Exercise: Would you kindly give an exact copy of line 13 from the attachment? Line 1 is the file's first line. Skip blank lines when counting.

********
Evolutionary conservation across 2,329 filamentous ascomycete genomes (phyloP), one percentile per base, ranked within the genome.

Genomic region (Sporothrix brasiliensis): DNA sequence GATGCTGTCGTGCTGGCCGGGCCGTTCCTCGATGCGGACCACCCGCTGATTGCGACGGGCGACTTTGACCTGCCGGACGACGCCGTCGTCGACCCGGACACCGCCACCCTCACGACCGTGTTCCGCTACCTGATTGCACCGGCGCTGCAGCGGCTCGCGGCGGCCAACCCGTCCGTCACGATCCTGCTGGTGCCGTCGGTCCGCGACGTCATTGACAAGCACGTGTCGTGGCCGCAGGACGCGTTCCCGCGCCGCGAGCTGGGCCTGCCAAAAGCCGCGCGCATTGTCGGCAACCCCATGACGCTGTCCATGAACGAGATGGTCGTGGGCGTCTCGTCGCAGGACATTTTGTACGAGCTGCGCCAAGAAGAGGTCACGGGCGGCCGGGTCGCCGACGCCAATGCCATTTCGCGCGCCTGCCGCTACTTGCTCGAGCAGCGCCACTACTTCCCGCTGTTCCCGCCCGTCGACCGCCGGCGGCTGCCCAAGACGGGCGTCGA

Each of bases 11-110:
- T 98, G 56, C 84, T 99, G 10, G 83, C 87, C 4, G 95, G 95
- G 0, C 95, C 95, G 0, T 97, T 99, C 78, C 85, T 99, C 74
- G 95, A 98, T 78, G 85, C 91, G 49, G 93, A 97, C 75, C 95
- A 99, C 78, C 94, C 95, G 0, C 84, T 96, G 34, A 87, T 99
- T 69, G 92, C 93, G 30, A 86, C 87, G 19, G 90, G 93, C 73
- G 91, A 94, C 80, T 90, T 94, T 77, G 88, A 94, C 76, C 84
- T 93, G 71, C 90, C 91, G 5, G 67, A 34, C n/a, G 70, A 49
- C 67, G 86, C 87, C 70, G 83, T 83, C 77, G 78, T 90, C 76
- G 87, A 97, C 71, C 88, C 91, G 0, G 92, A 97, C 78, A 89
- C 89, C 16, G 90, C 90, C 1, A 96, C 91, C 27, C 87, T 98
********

- C 89, C 16, G 90, C 90, C 1, A 96, C 91, C 27, C 87, T 98